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    You may want to enable change journaling on the NTFS volume in question if you are determined to debug this issue. Once enabled, run your app to generate the problem and then dump the journal to identify the source of the problem. The journal records all changes made to the file system and more.

    The MSDN docs are extremely sparse when it comes to change journaling. So, here is a starting point:

    Activate the Change Journal using DeviceIoControl with FSCTL_CREATE_USN_ JOURNAL code.

    Code:
    // Query the journal information
    USN_JOURNAL_DATA ujd;
          DWORD cb;
           DeviceIoControl(hCJ, FSCTL_QUERY_USN_JOURNAL, NULL, 0, 
             &ujd, sizeof(ujd), &cb, NULL);
    
    // Loop this read to dump the journal
     DeviceIoControl(hCJ, FSCTL_READ_USN_JOURNAL, &rujd, sizeof(rujd), 
                pbCJData, HeapSize(GetProcessHeap(), 0, pbCJData), &cb, NULL);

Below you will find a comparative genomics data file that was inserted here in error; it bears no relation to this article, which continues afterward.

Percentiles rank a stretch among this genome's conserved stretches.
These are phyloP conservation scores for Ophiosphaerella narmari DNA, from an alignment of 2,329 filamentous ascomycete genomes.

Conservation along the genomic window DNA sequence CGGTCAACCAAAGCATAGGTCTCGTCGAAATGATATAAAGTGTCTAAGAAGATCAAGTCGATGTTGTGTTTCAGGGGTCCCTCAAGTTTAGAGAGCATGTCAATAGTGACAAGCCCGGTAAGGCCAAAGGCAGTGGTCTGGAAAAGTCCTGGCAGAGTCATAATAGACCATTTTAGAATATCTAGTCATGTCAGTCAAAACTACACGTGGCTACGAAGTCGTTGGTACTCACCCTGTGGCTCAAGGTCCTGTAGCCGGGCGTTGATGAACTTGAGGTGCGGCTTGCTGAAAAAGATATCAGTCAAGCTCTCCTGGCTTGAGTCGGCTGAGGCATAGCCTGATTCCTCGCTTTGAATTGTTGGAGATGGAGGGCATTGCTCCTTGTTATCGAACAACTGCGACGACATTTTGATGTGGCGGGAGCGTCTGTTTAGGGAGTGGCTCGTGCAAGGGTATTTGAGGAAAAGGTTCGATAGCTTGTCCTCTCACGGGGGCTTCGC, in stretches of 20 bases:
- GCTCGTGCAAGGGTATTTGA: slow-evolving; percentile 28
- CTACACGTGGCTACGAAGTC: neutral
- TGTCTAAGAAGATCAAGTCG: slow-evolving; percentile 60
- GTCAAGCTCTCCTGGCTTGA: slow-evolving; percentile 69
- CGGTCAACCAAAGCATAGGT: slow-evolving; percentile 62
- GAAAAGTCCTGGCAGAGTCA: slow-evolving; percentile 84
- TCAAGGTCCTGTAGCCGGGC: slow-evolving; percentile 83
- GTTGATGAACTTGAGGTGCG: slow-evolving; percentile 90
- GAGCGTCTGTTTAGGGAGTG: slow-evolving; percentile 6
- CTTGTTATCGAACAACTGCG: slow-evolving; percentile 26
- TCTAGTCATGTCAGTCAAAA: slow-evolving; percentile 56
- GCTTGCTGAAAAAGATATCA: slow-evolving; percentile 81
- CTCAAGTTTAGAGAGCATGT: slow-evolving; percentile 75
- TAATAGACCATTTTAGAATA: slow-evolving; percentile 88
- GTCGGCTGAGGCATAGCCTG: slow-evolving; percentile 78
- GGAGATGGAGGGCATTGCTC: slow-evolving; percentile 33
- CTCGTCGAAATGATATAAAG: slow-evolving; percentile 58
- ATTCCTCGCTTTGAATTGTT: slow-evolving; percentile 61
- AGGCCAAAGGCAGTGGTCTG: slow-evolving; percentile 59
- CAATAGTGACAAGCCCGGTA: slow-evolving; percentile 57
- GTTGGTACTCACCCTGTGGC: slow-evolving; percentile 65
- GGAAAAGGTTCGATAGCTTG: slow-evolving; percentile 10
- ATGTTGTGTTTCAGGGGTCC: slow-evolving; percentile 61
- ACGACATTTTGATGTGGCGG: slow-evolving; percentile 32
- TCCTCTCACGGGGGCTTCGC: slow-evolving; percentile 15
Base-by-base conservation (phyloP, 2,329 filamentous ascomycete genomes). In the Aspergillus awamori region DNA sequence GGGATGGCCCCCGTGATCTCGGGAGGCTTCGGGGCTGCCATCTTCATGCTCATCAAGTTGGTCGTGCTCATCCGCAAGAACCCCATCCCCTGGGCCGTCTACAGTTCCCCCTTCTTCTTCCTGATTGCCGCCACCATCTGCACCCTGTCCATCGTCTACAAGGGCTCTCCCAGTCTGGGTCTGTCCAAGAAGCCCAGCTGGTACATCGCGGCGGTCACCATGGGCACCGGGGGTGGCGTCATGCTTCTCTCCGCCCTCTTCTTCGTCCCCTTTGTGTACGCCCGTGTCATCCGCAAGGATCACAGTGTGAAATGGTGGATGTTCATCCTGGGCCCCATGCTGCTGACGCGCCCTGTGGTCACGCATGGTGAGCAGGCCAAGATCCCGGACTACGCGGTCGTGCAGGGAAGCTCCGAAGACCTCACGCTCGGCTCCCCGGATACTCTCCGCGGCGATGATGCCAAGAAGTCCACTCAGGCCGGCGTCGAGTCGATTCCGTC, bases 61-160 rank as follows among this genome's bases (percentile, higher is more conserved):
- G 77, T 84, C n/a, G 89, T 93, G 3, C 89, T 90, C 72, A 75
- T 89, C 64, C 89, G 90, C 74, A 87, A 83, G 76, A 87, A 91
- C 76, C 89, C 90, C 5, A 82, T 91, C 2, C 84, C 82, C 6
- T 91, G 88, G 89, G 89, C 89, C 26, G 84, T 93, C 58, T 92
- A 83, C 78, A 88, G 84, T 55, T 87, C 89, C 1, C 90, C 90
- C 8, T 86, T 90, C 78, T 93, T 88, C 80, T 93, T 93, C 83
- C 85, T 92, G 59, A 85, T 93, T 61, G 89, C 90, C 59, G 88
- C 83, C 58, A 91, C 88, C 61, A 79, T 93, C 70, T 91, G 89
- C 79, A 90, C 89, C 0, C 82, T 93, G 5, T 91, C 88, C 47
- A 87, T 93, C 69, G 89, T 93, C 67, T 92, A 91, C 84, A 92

9. #9
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    Realistically there is not much that i can do about it. As Codeplug and the others have said, this is another of those funny things that is "by design". The disk cache is my enemy here, so unless I force people to turn it off in the Performance settings of their systems then there is no way to simply make it do what it says it should ("create always" should mean just that, create != truncate).

    I guess I'll just call SetFileTime every time I want to re-create a file. Thanks guys.

  10. #10
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    Do you HAVE to use file-created time? Last update will be changed EVERY time.

    And it is not your disk-cache that the user can turn on and off - it is a list of "recently used files" inside the file-system - I'm pretty sure you can't turn it off.

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    Mats
    Compilers can produce warnings - make the compiler programmers happy: Use them!
    Please don't PM me for help - and no, I don't do help over instant messengers.

  11. #11
    Algorithm Dissector iMalc's Avatar
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    Quote Originally Posted by SMurf View Post
    I guess I'll just call SetFileTime every time I want to re-create a file. Thanks guys.
    Just thought I should let you know that we ran into the above problem quite a few years ago, and also employed that same solution. It's a quirk with Windows OSes.